TEDxKraków’s main event of the year, their annual conference, will take place on Friday, October 25. This year’s event is dedicated to the ‘maker’ culture, which is populated by coders, hackers, 3-D printers, bakers, artists, and activists.
The culture of Do It Yourself is growing exponentially, not only in Krakow but across the globe, and has gone beyond the traditional, formalised education system. It is something the community encourages people to learn by exploration, play and being open to an increasingly open world. Open source, open hardware, and open data are ‘in’ and centralised control is ‘out.’ Today, you can learn anything, at any time and turn your ideas into reality all by yourself with just a bit of imagination and perseverance.
This year’s speakers come form all over and bring a plethora of ideas worth sharing. Below, we present a few of them. The rest of the speakers and performers will be announced throughout September on the TEDxKraków’s website.
Steve Crawshaw spent many years travelling the world as a journalist and a human rights advocate. Today he is the Director of the Office of the Secretary General at Amnesty International. He is focused on today’s real life Don Quixotes – lesser-known heroes who manage to overcome some of the worst crises, ultimately making the world a better place.
Catherine Bracy is currently the Director of International Programs at Code for America, but her past experience includes running the Obama campaign’s technology office in San Francisco, working for the Knight Foundation and Harvard’s Berkman Center for Internet and Society. She aims to bring citizens and governments closer together through the use of technology and open government movements around the world. Her initiatives have inspired Cracovians to launch initiatives such as Hackathon, which led to the Open Małopolska project (See pages 20–21 of this issue of the Krakow Post).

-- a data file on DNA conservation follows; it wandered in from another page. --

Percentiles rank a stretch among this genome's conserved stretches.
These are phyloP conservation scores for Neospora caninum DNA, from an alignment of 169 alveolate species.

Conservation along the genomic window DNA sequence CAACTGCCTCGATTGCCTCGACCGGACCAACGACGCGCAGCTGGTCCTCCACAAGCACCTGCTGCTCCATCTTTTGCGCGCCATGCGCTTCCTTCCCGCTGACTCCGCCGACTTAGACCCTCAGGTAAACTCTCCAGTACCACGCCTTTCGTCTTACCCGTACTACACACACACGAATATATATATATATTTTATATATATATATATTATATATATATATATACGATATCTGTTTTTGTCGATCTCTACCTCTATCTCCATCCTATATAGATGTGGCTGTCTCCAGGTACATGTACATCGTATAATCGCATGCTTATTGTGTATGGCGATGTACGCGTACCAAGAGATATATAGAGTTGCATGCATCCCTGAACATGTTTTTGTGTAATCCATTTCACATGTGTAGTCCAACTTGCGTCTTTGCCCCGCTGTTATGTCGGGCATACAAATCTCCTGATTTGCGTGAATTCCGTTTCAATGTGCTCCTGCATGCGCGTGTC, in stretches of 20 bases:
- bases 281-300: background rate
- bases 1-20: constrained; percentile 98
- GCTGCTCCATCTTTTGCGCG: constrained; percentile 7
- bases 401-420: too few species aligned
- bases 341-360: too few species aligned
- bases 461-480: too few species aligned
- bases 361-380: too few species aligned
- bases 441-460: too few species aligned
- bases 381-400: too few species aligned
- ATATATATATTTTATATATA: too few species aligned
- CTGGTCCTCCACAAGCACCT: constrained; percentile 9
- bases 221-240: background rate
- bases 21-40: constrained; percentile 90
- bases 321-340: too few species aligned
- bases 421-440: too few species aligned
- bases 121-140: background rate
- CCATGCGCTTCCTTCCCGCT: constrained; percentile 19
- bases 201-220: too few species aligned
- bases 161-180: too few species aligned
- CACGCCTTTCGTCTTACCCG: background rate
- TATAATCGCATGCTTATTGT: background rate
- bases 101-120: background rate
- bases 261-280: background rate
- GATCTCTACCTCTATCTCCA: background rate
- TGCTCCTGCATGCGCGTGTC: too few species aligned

Michał Żołnowski is a medical doctor by day and an asteroid hunter by night. In 2011, he built a remotely controlled observatory in Italy called the Rantiga Osservatorio. Through a combination of public data and a clever algorithm, the observatory has identified over 200 asteroids and is now competing against some of the world’s largest professional astronomy teams.
Agnieszka Stach was once a violinist, cellist and vocalist and today she is a law student and a blogger discussing topics such as law in algorithms and creators’ law. Her mission is to make law understandable to everyone. She tries to explain law in simple algorithms and relies on her artistic background to help her understand problems that designers, photographers, filmmakers, and musicians face in their work.
The Recycling Band is just one of the musical acts of this year’s TEDxKraków event. By making music on instruments made out of trash, the band attempts to draw attention to the global environmental issue of waste and the importance of recycling. They are a true example of the Do It Yourself culture and proof that making something out of nothing is possible. They have made instruments such as bass and acoustic guitars, ukuleles, drums, trumpets, violins and a keyboard out of materials including old wooden doors, tables, water bottles, mattresses, combs, paint cans and buckets.
TEDxKraków is an independently organized version of the TED conference run by a group of volunteers passionate about Krakow. In addition to its annual conference, TEDxKraków also organizes monthly TEDxKrakówCinema, TEDxKids@Kraków and TEDxYouth@Kraków meetings, all with one goal in mind: sharing ideas worth spreading.
Registration for this year’s event starts September 1. More information about TEDxKraków 2013 can be found at: TEDxKrakow.com.